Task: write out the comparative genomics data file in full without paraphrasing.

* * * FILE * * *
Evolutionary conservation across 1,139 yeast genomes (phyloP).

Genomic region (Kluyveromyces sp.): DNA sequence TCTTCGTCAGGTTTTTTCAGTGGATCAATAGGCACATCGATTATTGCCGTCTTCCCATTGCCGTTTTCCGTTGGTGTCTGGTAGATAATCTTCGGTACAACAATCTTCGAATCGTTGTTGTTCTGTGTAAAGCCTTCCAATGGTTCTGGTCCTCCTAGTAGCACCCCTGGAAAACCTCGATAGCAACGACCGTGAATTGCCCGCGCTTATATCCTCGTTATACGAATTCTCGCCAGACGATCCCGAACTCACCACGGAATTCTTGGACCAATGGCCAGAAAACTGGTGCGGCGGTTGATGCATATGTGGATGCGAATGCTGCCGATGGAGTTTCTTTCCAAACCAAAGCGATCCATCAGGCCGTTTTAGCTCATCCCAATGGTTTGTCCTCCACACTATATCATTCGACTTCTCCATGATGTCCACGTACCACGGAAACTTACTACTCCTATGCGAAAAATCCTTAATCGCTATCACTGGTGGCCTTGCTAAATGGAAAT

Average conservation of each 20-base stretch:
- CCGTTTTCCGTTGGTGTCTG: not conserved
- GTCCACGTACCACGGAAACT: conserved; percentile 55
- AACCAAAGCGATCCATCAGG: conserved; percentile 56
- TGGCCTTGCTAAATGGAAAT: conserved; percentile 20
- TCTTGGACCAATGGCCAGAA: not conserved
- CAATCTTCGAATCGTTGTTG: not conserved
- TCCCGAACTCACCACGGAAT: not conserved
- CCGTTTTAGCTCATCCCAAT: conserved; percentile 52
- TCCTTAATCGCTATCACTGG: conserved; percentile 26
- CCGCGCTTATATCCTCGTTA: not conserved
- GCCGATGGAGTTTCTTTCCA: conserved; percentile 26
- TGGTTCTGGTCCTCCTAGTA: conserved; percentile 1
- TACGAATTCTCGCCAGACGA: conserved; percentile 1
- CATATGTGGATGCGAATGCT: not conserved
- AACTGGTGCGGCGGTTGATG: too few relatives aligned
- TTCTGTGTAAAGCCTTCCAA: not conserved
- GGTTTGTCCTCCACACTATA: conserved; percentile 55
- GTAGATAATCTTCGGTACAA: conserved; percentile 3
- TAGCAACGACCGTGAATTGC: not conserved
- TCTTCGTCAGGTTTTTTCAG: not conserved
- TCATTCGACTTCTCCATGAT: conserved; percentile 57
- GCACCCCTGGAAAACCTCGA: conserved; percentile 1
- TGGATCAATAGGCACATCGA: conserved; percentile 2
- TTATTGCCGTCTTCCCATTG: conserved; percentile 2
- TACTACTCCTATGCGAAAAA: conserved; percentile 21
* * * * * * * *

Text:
Evolutionary conservation across 1,139 yeast genomes (phyloP).

Genomic region (Kluyveromyces sp.): DNA sequence TCTTCGTCAGGTTTTTTCAGTGGATCAATAGGCACATCGATTATTGCCGTCTTCCCATTGCCGTTTTCCGTTGGTGTCTGGTAGATAATCTTCGGTACAACAATCTTCGAATCGTTGTTGTTCTGTGTAAAGCCTTCCAATGGTTCTGGTCCTCCTAGTAGCACCCCTGGAAAACCTCGATAGCAACGACCGTGAATTGCCCGCGCTTATATCCTCGTTATACGAATTCTCGCCAGACGATCCCGAACTCACCACGGAATTCTTGGACCAATGGCCAGAAAACTGGTGCGGCGGTTGATGCATATGTGGATGCGAATGCTGCCGATGGAGTTTCTTTCCAAACCAAAGCGATCCATCAGGCCGTTTTAGCTCATCCCAATGGTTTGTCCTCCACACTATATCATTCGACTTCTCCATGATGTCCACGTACCACGGAAACTTACTACTCCTATGCGAAAAATCCTTAATCGCTATCACTGGTGGCCTTGCTAAATGGAAAT

Average conservation of each 20-base stretch:
- CCGTTTTCCGTTGGTGTCTG: not conserved
- GTCCACGTACCACGGAAACT: conserved; percentile 55
- AACCAAAGCGATCCATCAGG: conserved; percentile 56
- TGGCCTTGCTAAATGGAAAT: conserved; percentile 20
- TCTTGGACCAATGGCCAGAA: not conserved
- CAATCTTCGAATCGTTGTTG: not conserved
- TCCCGAACTCACCACGGAAT: not conserved
- CCGTTTTAGCTCATCCCAAT: conserved; percentile 52
- TCCTTAATCGCTATCACTGG: conserved; percentile 26
- CCGCGCTTATATCCTCGTTA: not conserved
- GCCGATGGAGTTTCTTTCCA: conserved; percentile 26
- TGGTTCTGGTCCTCCTAGTA: conserved; percentile 1
- TACGAATTCTCGCCAGACGA: conserved; percentile 1
- CATATGTGGATGCGAATGCT: not conserved
- AACTGGTGCGGCGGTTGATG: too few relatives aligned
- TTCTGTGTAAAGCCTTCCAA: not conserved
- GGTTTGTCCTCCACACTATA: conserved; percentile 55
- GTAGATAATCTTCGGTACAA: conserved; percentile 3
- TAGCAACGACCGTGAATTGC: not conserved
- TCTTCGTCAGGTTTTTTCAG: not conserved
- TCATTCGACTTCTCCATGAT: conserved; percentile 57
- GCACCCCTGGAAAACCTCGA: conserved; percentile 1
- TGGATCAATAGGCACATCGA: conserved; percentile 2
- TTATTGCCGTCTTCCCATTG: conserved; percentile 2
- TACTACTCCTATGCGAAAAA: conserved; percentile 21